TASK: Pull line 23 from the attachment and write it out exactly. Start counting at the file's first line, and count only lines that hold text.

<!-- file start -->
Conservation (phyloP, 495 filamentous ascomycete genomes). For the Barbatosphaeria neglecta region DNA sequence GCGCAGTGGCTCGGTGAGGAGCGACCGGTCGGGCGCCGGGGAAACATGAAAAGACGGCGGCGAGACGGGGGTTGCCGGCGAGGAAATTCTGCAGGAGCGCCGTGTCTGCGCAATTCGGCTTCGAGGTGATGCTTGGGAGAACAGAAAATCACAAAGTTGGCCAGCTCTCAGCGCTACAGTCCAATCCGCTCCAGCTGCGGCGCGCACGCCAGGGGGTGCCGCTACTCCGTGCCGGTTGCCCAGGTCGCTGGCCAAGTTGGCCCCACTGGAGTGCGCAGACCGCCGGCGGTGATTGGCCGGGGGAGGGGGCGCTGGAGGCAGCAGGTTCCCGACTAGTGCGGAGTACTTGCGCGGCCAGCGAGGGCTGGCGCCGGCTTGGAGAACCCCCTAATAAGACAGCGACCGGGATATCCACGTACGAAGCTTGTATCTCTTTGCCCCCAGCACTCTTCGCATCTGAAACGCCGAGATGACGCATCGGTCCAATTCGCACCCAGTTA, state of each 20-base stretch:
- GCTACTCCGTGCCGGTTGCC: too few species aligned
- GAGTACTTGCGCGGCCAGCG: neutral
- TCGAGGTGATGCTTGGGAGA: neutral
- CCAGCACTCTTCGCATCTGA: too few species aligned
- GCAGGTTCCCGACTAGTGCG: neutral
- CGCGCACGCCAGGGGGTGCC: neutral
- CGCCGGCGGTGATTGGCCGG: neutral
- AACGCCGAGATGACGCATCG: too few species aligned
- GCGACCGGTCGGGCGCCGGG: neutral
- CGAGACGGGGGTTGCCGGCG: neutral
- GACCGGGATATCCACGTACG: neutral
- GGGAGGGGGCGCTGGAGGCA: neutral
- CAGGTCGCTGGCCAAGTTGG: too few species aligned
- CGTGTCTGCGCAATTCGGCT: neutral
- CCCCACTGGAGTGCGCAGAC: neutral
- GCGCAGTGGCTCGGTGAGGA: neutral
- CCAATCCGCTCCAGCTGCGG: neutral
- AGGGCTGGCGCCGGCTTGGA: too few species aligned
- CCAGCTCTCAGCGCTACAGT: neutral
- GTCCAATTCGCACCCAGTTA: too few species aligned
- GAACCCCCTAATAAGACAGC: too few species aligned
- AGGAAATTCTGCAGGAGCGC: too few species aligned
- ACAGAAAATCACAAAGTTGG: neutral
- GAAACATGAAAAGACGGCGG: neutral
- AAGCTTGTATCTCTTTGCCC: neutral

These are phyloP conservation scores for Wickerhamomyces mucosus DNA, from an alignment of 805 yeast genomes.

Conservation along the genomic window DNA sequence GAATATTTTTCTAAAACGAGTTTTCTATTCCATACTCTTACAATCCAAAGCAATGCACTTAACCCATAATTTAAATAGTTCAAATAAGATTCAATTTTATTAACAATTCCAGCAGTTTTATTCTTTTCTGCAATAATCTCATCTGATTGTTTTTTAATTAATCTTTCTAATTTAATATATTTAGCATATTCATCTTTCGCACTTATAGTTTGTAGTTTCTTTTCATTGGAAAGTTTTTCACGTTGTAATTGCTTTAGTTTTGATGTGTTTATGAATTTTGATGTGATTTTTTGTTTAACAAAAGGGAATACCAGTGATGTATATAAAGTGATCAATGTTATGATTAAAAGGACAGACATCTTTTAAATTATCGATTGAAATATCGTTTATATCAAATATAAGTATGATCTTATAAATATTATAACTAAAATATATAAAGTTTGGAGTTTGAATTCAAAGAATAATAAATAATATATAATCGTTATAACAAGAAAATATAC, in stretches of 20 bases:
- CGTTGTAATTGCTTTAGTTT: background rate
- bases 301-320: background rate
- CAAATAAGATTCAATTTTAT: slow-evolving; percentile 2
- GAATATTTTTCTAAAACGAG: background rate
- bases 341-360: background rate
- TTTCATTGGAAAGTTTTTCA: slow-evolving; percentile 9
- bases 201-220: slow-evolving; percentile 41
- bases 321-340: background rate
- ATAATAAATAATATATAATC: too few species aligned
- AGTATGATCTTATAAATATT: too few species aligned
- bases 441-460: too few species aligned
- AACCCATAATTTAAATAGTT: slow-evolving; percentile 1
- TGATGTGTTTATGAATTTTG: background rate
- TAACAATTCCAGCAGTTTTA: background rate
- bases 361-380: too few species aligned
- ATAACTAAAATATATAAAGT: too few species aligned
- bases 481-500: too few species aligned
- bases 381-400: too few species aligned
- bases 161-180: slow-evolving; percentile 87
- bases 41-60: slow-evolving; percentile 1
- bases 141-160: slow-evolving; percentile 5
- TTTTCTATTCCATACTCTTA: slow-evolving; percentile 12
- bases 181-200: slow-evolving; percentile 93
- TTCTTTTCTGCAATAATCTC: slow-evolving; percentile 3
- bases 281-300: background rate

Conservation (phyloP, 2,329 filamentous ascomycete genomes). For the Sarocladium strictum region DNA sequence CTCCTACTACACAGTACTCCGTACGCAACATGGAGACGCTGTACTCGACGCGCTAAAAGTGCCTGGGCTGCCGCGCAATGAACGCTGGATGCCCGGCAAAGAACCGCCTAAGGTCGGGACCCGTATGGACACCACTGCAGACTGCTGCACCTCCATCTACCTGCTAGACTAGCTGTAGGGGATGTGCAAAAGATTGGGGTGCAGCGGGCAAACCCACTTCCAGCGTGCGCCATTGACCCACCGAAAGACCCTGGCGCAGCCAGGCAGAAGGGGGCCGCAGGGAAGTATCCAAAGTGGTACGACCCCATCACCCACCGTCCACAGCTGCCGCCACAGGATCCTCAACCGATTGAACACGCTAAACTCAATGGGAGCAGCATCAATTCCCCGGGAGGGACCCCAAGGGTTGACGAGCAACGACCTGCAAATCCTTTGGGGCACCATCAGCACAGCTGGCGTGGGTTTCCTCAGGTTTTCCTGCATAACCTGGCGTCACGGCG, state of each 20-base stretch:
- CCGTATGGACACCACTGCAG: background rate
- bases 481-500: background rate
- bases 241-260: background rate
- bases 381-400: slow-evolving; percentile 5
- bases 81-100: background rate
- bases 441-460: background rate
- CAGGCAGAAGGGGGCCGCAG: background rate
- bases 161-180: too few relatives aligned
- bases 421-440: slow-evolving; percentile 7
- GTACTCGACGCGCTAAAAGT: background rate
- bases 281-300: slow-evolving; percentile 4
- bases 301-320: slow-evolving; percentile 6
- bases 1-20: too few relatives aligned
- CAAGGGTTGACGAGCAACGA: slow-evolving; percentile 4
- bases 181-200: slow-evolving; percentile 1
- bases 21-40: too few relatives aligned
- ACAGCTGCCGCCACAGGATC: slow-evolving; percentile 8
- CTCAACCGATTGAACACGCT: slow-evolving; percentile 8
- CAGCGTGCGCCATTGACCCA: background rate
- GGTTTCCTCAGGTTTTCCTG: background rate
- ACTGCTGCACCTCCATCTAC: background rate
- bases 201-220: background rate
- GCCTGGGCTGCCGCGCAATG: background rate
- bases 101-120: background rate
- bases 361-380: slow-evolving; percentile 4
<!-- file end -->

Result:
- AGGAAATTCTGCAGGAGCGC: too few species aligned